The state is also urging the federal government to increase its support of alternative energy. "As a nation we cannot assume that the United States will automatically be crowned the leader of alternative energy technology and manufacturing," Rothwell said this summer in testimony describing the NextEnergy strategy before a U.S. House Science Subcommittee. "Companies in Europe, Asia and Canada are already major players, and many other nations are sparring to take the lead. . . . With so much at stake in terms of jobs and our economy, I believe it is vital for Congress to see alternative fuel technologies as worthy of greater attention and investment from the federal government."
Cadbury Schweppes a Spurned Bidder
Update: Hershey Goes Off Auction Block,
7,000 Pennsylvania Workers Stay on Job
HERSHEY and VALLEY FORGE, Pa. They were whooping and dancing along Chocolate Ave. in Hershey, Pa., as the rumored impending sale of Hershey Foods Corp. fell through - at least for now. (The possibility of a sale was reported earlier in these pages in "Juiced by U.S. Demand, Mott's Triples Size of Pennsylvania Plant," part of our Sept. 9 Project Watch.)
"Sale talk is over," Hershey Trust President Robert Vowler said at a news conference following the vote. The trust's board voted 10-7 to turn down two bids for Hershey Foods. The vote came after a grueling, 11-hour meeting that ended near midnight.
Cadbury Schweppes, Which MountedAs it turns out, Cadbury Schweppes, which recently completed a $53-million expansion tripling the size of its Mott's plant in nearby Aspers, Pa., was one of Hershey Foods' suitors (as reported in our earlier Project Watch coverage). The London-based company teamed with Nestle to make an $11.5-billion, all-cash offer for the Pennsylvania-based candy maker.
Major Nearby Expansion, Among the Bidders
And, as it turns out, protecting Hershey's Pennsylvania employees was a major concern for the trust, which first floated the sale idea back in July. The Cadbury Schweppes-Nestle offer contained "inadequate" guarantees to protect employees in the city of Hershey from layoffs or plant closings, Vowler said. The Cadbury Schweppes-Nestle bid also wasn't high enough to warrant a sale, he added.
An even higher bid, however, came from Chicago-based Wm. Wrigley Jr. Co., which made a $12.5-billion offer. And Wrigley's offer included firm guarantees that no Hershey manufacturing plants would be closed, as well as assurances that the candy maker's name would be added to the post-sale corporate moniker. The Wrigley offer, however, was a cash-and-stock proposal. And that, Vowler explained, would've left the trust too heavily reliant on a single firm.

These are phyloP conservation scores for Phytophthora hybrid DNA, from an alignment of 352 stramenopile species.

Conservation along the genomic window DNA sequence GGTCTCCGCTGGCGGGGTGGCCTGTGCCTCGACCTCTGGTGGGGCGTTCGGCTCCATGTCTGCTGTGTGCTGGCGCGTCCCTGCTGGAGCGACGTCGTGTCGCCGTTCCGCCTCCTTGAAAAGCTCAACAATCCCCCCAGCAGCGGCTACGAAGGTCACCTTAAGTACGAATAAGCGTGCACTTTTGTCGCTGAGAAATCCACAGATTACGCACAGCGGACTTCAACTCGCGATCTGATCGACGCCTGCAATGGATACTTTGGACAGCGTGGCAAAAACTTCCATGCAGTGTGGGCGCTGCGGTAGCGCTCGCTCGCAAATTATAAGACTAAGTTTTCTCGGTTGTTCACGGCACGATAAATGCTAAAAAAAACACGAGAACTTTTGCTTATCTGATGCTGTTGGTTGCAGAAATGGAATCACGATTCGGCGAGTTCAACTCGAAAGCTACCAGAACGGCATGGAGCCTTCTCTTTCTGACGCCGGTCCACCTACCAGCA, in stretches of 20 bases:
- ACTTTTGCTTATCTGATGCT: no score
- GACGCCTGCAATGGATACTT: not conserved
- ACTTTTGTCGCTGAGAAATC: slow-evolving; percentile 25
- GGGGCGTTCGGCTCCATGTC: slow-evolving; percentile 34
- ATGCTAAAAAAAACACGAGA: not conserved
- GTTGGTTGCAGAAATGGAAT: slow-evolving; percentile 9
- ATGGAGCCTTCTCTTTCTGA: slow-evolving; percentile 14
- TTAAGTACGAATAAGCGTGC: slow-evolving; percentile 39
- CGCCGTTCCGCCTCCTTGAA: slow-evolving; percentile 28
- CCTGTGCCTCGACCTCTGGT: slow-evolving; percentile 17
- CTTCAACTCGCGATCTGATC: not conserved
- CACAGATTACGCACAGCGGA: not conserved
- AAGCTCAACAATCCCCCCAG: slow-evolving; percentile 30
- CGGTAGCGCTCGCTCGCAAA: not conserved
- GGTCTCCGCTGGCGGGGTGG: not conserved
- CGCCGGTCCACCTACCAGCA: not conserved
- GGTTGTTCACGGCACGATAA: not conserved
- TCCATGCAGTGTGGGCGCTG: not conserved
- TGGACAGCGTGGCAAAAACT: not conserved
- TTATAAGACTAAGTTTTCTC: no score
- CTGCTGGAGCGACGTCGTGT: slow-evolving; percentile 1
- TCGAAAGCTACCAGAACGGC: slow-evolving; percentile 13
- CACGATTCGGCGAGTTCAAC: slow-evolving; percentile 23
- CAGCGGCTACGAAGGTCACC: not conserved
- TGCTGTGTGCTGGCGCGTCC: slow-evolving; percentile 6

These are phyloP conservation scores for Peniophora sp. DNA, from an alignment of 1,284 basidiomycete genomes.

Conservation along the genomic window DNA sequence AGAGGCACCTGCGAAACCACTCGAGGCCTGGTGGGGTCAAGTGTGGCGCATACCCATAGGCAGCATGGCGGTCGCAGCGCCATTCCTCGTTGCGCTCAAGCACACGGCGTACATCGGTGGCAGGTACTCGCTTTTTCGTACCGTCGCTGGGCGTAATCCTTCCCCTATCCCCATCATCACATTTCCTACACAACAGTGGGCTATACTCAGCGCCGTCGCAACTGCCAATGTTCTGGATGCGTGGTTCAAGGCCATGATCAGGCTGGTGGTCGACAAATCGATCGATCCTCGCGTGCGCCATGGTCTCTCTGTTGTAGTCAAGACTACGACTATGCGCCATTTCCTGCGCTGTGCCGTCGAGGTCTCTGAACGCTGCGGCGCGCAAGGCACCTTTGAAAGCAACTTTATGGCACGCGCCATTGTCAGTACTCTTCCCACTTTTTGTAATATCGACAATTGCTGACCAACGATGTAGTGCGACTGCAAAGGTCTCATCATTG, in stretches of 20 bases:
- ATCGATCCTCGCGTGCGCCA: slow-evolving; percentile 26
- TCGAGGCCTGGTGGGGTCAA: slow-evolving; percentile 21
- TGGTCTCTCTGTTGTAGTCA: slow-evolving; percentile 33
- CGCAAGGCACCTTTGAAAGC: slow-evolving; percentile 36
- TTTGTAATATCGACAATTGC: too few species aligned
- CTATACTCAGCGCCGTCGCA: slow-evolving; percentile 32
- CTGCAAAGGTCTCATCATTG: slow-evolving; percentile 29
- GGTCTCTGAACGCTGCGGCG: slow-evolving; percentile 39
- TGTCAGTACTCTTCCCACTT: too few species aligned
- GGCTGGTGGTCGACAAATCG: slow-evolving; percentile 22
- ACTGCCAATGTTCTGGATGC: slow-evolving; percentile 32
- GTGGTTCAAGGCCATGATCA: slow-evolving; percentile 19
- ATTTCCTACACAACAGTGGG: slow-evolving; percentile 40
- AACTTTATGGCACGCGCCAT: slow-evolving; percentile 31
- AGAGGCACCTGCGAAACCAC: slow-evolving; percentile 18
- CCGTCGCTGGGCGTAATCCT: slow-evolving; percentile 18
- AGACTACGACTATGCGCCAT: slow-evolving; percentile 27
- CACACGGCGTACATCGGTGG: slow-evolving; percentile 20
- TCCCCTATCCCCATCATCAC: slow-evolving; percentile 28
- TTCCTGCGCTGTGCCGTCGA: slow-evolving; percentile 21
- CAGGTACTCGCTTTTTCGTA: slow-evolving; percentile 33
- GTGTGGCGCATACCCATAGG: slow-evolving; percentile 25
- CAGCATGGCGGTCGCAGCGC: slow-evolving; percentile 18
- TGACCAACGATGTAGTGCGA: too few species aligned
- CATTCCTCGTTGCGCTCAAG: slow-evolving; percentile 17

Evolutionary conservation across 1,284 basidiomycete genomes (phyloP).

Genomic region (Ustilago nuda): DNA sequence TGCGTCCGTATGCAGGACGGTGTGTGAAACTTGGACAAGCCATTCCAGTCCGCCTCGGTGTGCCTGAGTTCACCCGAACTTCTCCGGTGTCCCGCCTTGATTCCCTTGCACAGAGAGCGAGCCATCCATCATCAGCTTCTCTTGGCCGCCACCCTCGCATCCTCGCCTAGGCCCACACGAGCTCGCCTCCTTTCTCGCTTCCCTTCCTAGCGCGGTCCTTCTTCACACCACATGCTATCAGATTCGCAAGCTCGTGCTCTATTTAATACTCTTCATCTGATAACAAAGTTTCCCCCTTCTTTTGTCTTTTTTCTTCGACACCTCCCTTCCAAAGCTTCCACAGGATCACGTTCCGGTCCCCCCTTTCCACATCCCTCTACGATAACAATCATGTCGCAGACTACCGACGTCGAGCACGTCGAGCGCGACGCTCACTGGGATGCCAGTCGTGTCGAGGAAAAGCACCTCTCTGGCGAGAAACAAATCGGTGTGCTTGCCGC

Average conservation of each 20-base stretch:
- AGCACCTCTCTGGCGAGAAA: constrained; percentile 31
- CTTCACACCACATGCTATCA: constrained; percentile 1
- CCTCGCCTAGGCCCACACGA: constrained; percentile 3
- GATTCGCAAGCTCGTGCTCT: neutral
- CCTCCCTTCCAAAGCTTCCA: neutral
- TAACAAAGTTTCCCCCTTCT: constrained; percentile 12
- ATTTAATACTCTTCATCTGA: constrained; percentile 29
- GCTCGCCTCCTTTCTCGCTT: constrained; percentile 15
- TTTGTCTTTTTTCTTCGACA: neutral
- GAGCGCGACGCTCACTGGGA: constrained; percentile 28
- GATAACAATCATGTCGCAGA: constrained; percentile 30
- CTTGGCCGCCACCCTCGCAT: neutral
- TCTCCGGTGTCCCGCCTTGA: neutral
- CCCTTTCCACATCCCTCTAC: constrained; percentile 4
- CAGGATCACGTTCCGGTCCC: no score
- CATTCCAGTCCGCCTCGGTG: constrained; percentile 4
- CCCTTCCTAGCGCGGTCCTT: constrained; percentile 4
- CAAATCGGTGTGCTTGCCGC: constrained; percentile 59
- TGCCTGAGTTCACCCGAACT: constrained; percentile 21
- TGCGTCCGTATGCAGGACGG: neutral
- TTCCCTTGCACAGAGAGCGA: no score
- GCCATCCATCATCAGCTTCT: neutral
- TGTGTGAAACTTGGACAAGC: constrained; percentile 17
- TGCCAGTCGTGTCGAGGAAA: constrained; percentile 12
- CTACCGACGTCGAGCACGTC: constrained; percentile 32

"It just wouldn't have been right to have Hershey Park called Wrigley Field," Pennsylvania Attorney General Michael Fisher said after the sale fell through. Fisher, the Republican candidate for governor, became a major player in the Hershey saga earlier this month, when he issued a temporary restraining order against the company's possible sale.
"I think they (the Hershey Trust) understood how opposed the community was to this, and I think they also understood that we were prepared to fight them every step of the way," said Fisher.
Locals Mount 'Bust-the-Trust' DriveThe fighting over Hershey Foods, however, is likely far from over.
Still very much in play, for example, is the major concern that spurred Hershey Trust to initially consider a sale: diversifying its holdings and protecting the $5.4 billion in assets held by the Milton Hershey School. The school, which feeds, houses, clothes and educates orphaned children, was the sole beneficiary of all of Milton Hershey's stock in Hershey Foods. The school currently has 1,200 students, spending some $95,000 a year on each. The Milton Hershey School Alumni Assn., however, opposed a Hershey Foods sale.
On the other hand, the board's sale bail-out hasn't done much to mute vocal anti-auction activists. Some Hershey residents, in fact, are mounting a "bust-the-trust" drive to remove all 17 members of the Hershey Trust's current Board of Directors. Community organizers are also forging ahead with their petition drive to change Pennsylvania law to require state courts to approve any possible future sale of Hershey Foods.
Legal opposition to not selling the company could materialize, too, in Delaware, Hershey Foods' state of incorporation. Shareholders who're not part of the trust are reportedly considering a suit against the company's directors. The basis of that legal action: rejecting a bid that would've provided a 42 percent increase in the value of Hershey Foods' shares.
Hershey Foods, meanwhile, is in the midst of its own economic transition.
Company leaders, who opposed the sale, two years ago hired new CEO Richard Lenny. A former Kraft Foods executive considered a company outsider, Lenny last year cut some 1,100 Hershey Foods jobs by outsourcing cocoa-powder production. Lenny's tenure has also been marked by the longest strike in Hershey Foods' history. Some 3,000 workers began a six-week strike in April 2002 over requirements that they contribute more to Hershey's health-care plan.
In short, there are apparently a lot of games left in the season before the Hershey Foods sales saga is fully played out.
And what about the performance of the company's stock, one of the main reasons the Hershey Trust was so receptive to a sale?
The news of the sale's fall-through triggered Hershey Foods' stock to drop 12 percent, to $65. Overall, in the two months since the sales idea was first floated, the company's stock has risen by roughly $2.
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©2002 Conway Data, Inc. All rights reserved. Data is from many sources and is not warranted to be accurate or current.